Meanwhile, the West has also expressed its opinion regarding the escalation of the conflict. US President Joe Biden said Washington will provide all the necessary assistance to Israel in light of the threat from Tehran and its proxies, noting that its security obligations to the Jewish state are “indestructible.” However, the European Union has actually taken the opposite stance. Brussels condemned Israel’s actions against the Iranian diplomatic mission and called on the parties to show restraint and prevent the further deterioration of the situation in the region. Moreover, the European External Action Service published a press release in which it emphasized the need to respect the principle of inviolability of diplomatic and consular buildings and personnel in all circumstances, in accordance with international law.

This situation has revealed obvious contradictions between the different centers of power in the West. These contradictions between Western countries have become apparent for the first time in the past several years (with the exception of some formal details on the Ukraine conflict). However, both the US and the EU are afraid of a sharp spike in oil prices in the event of a major war between Iran and Israel. Iran is one of the world’s major suppliers of energy resources and a hot war could provoke a large-scale economic crisis – something that Europe clearly wants to avoid. Tehran also believes that in reality, the Biden administration was behind the Israeli provocation, and that the US is merely using Netanyahu to try to eliminate Iran, which refuses to play by the American rules. In other words, Netanyahu could have unwittingly followed a clever plan which the White house devised in order to solve two problems at once and come out victorious.


FILE PHOTO: Israeli Prime Minister Benjamin Netanyahu. © Amir Levy / Getty Images

For many years, Iran has avoided getting directly involved in wars. Over the past decade, the authorities have focused on improving the quality of life in the country and fighting sanctions; last year, Iran became a full member of the SCO and BRICS organizations, demonstrating that it is striving for political dialogue. This is why Iran has actively encouraged the formation and development of proxy military forces that would protect its interests in the region. The IRGC wants to use these forces to undertake indirect action against Israel. A retaliatory strike would most likely be carried out by Yemen’s Houthi movement (the Ansar Allah group) and the Lebanese Hezbollah movement. But the Houthis are 2,000km away, which greatly reduces the effectiveness of any attack, and it makes sense to currently preserve Hezbollah’s forces. Commenting on the attack on the Iranian consulate, Hezbollah leader Hassan Nasrallah said that Tehran would respond to the Israeli strike directly. In his opinion, it was not just an attack on Syria, but also a strike on “Iranian soil.” Nasrallah further argued that it signified a “new level of terror” aimed against “the head of Iranian advisers in Lebanon and Syria.” According to Nasrallah, the Americans and Israelis understand that Iran will soon respond, but the best strategy of resistance would be to avoid “a classic military conflict.” However, what kind of a “direct response” are we talking about if at the same time Nasrallah says that there will be no “classic” – i.e. mirror, or direct – strike? It is most likely that Tehran is still considering various options, considering that it wants to avoid a major conflict by all means.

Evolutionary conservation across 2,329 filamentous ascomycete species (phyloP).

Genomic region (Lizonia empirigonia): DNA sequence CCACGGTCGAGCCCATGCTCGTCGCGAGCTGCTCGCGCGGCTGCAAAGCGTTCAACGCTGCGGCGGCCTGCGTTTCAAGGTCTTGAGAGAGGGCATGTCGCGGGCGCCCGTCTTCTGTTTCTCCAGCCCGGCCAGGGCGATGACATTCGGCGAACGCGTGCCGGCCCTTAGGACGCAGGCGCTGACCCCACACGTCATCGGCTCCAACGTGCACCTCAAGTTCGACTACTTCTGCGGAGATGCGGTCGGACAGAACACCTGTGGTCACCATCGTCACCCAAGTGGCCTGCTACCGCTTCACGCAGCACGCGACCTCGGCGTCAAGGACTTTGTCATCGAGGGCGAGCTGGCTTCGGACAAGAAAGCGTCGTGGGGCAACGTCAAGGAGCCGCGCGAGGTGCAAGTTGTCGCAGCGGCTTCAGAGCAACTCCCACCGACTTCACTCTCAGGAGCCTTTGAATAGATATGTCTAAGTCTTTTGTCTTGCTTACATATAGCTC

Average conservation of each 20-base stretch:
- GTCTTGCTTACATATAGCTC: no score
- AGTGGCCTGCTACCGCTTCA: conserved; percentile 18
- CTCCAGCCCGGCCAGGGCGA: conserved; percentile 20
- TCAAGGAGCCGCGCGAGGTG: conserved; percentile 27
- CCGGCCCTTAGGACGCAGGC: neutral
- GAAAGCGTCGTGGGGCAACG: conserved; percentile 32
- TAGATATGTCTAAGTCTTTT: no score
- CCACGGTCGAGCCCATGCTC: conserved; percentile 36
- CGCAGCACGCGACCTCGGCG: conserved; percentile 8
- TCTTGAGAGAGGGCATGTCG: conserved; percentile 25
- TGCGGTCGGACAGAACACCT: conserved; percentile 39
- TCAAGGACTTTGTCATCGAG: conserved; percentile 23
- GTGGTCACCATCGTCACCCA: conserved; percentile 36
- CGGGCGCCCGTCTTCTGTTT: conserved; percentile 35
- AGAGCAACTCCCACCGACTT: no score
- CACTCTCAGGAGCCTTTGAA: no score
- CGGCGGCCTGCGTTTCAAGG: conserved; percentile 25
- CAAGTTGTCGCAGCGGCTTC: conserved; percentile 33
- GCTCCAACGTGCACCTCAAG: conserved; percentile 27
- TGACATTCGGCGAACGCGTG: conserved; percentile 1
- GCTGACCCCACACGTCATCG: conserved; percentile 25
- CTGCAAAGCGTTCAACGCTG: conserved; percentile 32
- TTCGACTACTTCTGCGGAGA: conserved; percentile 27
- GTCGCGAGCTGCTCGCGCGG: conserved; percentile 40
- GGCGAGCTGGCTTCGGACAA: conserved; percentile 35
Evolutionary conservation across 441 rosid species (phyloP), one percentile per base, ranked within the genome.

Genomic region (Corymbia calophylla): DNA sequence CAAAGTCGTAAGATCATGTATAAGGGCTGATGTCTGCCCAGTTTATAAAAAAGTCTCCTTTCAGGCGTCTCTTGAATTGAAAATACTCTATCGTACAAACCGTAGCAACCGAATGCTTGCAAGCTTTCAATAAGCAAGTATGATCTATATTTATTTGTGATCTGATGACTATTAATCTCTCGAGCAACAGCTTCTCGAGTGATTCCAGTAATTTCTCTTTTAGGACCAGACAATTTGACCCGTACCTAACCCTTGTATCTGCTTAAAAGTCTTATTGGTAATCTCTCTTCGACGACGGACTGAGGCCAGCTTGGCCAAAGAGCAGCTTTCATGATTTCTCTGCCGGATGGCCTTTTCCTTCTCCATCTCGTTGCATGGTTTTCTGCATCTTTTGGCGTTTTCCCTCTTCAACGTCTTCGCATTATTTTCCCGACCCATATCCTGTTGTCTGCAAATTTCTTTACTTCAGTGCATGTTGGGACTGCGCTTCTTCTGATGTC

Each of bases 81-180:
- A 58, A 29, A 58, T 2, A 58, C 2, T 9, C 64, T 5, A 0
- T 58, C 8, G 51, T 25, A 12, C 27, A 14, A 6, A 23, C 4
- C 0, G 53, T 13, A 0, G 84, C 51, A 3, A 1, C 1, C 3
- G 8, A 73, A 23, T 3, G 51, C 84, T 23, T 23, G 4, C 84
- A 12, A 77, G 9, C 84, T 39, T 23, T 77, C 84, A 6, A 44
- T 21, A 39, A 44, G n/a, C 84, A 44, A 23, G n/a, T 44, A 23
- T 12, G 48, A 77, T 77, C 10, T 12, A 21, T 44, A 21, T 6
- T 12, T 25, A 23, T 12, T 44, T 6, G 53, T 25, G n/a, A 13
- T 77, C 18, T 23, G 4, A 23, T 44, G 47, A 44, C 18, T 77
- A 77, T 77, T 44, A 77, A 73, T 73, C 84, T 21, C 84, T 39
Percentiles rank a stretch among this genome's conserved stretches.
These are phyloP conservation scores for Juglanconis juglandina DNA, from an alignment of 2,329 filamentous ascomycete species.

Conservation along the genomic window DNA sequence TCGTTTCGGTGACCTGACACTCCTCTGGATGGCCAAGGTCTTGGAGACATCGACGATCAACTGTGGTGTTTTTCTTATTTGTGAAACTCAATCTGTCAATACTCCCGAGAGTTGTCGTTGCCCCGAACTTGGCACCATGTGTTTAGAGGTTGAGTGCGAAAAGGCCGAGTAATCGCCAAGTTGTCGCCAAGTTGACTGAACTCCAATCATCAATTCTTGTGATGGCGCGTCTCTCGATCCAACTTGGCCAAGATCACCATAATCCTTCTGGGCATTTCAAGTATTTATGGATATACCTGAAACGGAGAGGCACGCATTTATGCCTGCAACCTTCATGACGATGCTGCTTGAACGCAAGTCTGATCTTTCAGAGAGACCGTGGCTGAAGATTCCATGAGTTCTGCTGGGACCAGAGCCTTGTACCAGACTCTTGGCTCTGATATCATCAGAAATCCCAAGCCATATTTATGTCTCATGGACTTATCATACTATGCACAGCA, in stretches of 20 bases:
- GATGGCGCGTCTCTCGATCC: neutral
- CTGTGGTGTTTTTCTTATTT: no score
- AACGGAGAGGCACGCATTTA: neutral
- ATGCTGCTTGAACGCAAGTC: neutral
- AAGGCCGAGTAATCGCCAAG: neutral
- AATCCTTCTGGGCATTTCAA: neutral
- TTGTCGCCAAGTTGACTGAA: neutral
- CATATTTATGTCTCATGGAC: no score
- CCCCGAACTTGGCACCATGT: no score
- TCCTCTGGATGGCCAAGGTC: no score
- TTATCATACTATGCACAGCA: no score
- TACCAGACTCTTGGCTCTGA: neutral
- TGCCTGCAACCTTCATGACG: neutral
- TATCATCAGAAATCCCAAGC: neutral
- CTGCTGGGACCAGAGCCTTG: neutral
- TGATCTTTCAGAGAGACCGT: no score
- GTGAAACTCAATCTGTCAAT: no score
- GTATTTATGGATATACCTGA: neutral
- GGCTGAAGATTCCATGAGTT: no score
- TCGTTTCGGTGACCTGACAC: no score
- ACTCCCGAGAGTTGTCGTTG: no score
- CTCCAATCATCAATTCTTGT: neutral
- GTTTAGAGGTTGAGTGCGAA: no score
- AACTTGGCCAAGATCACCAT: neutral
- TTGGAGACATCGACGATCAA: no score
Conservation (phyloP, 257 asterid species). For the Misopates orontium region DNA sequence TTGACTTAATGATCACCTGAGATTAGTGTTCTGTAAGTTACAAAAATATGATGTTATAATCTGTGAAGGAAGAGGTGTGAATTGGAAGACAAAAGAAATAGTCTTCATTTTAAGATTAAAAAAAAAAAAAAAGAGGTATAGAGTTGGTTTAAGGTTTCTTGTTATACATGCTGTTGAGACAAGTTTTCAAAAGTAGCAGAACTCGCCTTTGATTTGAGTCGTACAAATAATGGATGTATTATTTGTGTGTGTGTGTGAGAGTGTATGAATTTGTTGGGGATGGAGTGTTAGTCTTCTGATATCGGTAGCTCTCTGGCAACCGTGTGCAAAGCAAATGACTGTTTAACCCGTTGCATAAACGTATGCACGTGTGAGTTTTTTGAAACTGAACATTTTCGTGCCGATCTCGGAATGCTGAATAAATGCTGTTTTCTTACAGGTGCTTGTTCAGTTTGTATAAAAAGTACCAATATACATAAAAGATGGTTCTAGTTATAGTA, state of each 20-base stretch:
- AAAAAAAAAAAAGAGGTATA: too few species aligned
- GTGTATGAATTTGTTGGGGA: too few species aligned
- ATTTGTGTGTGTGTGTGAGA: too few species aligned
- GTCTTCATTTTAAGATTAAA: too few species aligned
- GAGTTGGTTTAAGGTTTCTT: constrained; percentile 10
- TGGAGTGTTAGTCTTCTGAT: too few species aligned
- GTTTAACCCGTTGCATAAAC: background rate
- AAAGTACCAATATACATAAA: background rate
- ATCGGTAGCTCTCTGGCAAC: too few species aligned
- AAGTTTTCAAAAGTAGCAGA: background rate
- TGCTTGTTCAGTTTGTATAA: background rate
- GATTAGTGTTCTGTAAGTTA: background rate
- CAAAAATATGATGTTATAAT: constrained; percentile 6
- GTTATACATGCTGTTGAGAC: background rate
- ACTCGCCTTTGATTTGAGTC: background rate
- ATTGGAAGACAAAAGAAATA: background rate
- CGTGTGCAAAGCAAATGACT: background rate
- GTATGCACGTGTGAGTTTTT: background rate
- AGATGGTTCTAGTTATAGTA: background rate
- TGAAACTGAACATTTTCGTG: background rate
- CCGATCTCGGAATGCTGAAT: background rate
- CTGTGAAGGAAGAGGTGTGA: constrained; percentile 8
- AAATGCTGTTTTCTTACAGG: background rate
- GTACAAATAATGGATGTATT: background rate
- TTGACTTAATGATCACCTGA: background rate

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If Iran enters the conflict directly, this may lead to a long-term escalation of the situation. However, it is quite possible that the IRGC may get involved in the Palestinian-Israeli conflict. In recent days, Iranian Foreign Minister Hossein Amir-Abdollahian held talks with colleagues from the UAE, Saudi Arabia, Iraq, and Qatar. At the same time, Iran’s president had a telephone conversation with Turkish President Recep Tayyip Erdogan. Obviously, if Israel continues its aggression against Iran and the two countries go to war, the entire Muslim world – and that means both adherents of Sunni and Shia Islam – will side with Tehran. Non-Arab countries like Türkiye, Pakistan, and even faraway Indonesia will support Iran as well. Does Netanyahu – who has faced criticism even in the West for his failures and rash actions in Gaza – really want to turn the entire Islamic world against Israel? That is unlikely. Meanwhile, Israel has temporarily suspended the work of 28 diplomatic missions around the world. Consulates have been closed to the public in Baku, Yerevan, and Alma-Ata for an indefinite period of time. Israel has also decided to limit the number of visitors to its embassy in Russia. These measures have been implemented for security reasons – to safeguard the Israeli diplomatic missions from possible Iranian attacks. In other words, Israel has indirectly made it clear that the territories of Azerbaijan and Armenia – which share a border with Iran – may be attacked by Iran. In this case, the conflict could escalate from a local to a global level. However, it is unlikely that Iran would be interested in this.

In the past few days, Netanyahu, Israeli Defense Minister Yoav Gallant, and Chief of the General Staff of the IDF Herzi Halevi have stated that their country is ready to handle any scenario of Iranian retaliation. Perhaps Netanyahu believes that the Islamic world’s support of Tehran will be limited to words – which may be true. But in such circumstances, taking risks may lead to highly unpredictable consequences. So far, both sides have only attempted to aggravate the situation. The further course of events will largely depend on Iran’s response.

By Farhad Ibragimov, lecturer at the Economics Faculty of RUDN University, visiting lecturer at the Russian Presidential Academy of National Economy and Public Administration, political analyst, expert on Iran and the Middle East